The rise and fall of a black utopia

King is a Times staff writer.

From outside her house in this beaten-down little town in the southern San Joaquin Valley, Nettie Morrison, Allensworth’s unofficial mayor, can look up the road a few hundred yards and see where it all so grandly began -- the birthplace of one of the more audacious California dreams.

A century ago, it was on this flat, barren piece of California that Col. Allen Allensworth, a former slave and retired Army chaplain, came to launch a utopia: a colony of, by and for black Americans.

The town that bore his name, Allensworth declared, would provide sanctuary for “the masses who are without opportunity and without hope,” a refuge from the Jim Crow laws and lynchings of the South. It also would be a place, the colonel told the hundred settlers gathered for the town’s dedication, where they could prove their mettle:

“A large number of our fellow countrymen have been taught for generations that the Negro is incapable of the highest development of citizenship,” he said that day. “This they believe and will continue to think until we show them they are mistaken. . . . We must do as they did -- settle upon the bare desert and cause it to bloom like a rose.”

The colony prospered for half a dozen years or so and then all but withered away. Still, Morrison said the other day, embarking on an informal tour of the town, “it’s a beautiful history. To see it was a self-governing community, founded by blacks -- it just goes to show you, as they say today, yes we can.”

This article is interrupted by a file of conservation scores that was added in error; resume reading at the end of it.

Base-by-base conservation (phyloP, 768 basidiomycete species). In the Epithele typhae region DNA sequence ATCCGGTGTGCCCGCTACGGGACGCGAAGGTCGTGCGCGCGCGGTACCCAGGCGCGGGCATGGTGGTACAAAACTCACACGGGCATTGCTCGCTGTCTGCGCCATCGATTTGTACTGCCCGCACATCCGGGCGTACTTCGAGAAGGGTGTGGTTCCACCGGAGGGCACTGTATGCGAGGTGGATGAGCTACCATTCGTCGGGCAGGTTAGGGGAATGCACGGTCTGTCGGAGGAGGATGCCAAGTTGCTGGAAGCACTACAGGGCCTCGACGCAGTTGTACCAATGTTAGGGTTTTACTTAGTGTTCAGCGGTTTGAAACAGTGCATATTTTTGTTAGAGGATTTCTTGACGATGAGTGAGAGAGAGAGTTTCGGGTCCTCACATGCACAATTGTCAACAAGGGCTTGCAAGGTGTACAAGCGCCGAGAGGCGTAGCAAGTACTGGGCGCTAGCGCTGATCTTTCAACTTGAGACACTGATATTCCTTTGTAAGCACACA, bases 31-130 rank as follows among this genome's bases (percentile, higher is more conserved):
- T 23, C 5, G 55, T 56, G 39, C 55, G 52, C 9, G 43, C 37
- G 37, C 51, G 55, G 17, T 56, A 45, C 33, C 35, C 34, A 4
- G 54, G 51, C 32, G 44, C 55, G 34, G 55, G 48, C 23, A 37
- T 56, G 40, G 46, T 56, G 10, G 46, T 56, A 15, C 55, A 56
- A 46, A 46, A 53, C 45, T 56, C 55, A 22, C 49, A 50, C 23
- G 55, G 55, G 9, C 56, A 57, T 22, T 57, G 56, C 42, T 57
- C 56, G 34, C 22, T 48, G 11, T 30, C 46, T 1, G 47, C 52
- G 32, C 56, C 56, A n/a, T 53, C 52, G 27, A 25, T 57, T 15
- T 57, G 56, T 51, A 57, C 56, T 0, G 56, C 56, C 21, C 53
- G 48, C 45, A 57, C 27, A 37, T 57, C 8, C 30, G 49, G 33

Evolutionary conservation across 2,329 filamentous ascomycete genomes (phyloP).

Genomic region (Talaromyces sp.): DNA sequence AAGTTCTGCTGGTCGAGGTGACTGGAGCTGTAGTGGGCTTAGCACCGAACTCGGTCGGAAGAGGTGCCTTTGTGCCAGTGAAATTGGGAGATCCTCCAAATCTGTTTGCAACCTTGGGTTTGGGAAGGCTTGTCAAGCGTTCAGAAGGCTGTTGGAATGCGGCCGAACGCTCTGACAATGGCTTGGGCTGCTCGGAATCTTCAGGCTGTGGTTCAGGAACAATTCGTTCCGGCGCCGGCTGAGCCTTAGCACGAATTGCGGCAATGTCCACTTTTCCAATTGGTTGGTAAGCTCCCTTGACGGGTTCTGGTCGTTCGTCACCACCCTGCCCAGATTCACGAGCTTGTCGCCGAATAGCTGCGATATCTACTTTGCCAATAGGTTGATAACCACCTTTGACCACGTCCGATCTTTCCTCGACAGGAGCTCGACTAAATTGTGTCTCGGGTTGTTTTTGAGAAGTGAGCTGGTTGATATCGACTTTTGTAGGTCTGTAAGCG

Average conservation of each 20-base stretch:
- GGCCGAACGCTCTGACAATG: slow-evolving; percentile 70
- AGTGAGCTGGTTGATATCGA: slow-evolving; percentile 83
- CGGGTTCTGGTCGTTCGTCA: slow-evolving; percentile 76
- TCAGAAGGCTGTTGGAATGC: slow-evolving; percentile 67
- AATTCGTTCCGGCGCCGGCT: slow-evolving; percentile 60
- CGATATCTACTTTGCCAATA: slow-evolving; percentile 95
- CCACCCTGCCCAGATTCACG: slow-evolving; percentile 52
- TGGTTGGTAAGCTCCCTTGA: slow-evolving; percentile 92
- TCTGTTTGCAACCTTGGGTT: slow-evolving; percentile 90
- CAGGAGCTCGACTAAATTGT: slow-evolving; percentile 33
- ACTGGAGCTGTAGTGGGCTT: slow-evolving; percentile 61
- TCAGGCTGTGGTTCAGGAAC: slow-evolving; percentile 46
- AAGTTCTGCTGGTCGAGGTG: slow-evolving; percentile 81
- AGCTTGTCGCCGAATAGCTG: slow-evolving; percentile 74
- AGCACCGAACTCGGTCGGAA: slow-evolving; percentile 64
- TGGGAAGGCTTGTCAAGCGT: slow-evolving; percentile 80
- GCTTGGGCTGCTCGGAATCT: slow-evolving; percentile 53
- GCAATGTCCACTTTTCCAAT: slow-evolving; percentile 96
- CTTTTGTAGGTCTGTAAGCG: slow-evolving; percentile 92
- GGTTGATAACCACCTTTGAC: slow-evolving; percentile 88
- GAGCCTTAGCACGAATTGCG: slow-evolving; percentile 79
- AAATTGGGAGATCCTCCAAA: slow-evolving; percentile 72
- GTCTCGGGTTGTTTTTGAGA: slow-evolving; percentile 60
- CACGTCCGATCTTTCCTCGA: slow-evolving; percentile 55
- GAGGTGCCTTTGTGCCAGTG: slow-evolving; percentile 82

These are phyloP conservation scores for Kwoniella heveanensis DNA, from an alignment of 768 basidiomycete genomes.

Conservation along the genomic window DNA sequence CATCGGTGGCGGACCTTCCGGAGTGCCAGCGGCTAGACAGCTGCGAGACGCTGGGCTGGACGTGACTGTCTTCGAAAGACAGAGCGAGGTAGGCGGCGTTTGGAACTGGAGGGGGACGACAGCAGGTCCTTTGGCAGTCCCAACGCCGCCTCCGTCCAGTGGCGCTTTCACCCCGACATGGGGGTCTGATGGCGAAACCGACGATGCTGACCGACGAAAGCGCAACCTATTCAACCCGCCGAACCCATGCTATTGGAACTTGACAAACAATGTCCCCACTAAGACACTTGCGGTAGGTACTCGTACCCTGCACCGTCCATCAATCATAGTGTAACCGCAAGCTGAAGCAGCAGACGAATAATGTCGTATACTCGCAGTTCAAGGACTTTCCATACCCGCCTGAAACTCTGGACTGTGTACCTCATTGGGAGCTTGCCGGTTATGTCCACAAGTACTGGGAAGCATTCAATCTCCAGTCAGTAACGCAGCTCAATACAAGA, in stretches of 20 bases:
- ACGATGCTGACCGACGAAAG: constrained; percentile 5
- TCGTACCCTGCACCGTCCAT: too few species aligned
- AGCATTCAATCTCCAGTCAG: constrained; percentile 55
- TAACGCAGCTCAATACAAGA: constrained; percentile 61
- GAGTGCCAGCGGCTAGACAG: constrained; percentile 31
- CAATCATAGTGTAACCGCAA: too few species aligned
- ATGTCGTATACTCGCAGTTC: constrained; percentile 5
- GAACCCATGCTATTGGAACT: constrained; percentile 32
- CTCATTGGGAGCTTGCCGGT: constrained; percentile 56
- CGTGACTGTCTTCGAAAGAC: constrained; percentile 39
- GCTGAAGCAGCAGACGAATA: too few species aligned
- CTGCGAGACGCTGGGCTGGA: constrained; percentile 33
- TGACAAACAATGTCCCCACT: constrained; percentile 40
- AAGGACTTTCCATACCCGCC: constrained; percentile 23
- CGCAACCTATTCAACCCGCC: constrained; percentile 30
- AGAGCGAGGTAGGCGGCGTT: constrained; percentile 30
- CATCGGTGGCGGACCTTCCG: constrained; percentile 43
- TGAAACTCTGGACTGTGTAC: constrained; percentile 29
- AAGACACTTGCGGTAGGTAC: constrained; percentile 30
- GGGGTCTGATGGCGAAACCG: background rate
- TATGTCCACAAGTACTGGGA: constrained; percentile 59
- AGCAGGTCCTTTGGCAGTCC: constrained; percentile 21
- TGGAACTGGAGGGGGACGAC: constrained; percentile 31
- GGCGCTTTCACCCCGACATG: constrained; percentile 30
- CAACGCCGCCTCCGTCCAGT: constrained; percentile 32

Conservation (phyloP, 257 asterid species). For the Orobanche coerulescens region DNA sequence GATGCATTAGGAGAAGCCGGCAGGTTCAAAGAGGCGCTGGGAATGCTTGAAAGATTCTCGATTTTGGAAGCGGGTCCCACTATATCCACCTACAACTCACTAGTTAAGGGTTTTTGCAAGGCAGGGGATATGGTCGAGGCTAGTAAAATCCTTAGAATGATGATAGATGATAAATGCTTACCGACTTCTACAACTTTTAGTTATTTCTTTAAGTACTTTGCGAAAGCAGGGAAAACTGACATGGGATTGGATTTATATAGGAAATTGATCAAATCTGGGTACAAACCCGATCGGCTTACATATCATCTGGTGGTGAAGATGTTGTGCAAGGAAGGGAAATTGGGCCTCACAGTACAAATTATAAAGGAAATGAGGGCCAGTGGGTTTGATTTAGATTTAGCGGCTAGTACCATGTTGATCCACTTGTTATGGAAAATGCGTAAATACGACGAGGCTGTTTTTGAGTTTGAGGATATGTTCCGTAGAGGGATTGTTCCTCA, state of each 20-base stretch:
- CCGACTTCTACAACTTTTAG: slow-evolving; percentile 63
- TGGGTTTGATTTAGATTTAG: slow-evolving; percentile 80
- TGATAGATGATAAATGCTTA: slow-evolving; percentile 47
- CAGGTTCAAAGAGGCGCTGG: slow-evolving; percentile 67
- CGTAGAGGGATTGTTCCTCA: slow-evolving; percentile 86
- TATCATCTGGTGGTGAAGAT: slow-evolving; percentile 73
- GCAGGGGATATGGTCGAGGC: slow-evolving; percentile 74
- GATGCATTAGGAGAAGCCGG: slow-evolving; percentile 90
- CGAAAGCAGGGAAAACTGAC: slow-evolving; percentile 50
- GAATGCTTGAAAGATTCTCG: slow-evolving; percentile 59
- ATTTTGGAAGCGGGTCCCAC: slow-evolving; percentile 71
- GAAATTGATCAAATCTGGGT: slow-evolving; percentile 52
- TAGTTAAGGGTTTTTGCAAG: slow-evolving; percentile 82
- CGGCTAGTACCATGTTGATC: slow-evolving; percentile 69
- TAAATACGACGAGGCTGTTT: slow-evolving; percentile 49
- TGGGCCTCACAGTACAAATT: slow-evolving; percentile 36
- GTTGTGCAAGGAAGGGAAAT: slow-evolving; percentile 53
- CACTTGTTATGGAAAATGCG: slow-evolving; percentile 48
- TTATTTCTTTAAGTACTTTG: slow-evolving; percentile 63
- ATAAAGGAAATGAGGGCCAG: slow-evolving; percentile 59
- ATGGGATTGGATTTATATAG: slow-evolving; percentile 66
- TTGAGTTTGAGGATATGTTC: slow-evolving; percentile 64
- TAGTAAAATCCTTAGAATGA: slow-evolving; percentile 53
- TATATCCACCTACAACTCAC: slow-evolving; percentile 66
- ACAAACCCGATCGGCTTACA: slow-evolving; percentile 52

A 73-year-old widow and mother of five, Morrison moved here more than 30 years ago, shortly after the remains of the original colony were preserved as a 240-acre state park. At the time, she recalled, Allensworth was inhabited by many black families. A few had ties to the original pioneers, but most were remnants of a second wave of 30,000 to 40,000 migrants who poured into California in the 1940s to pick cotton and build a better life in the West -- the “Black Okies,” they were called.

One by one, the blacks died off or moved away, and now most of Morrison’s neighbors in the town of 500 are immigrant farmworkers from Mexico.

“I’m one of the last,” she said, “one of the last.”

On her dinner table was an absentee ballot filled out and ready to mail. Three weeks before the election she already had cast her vote for Barack Obama: “This is history in the making, and everybody who can should take part.”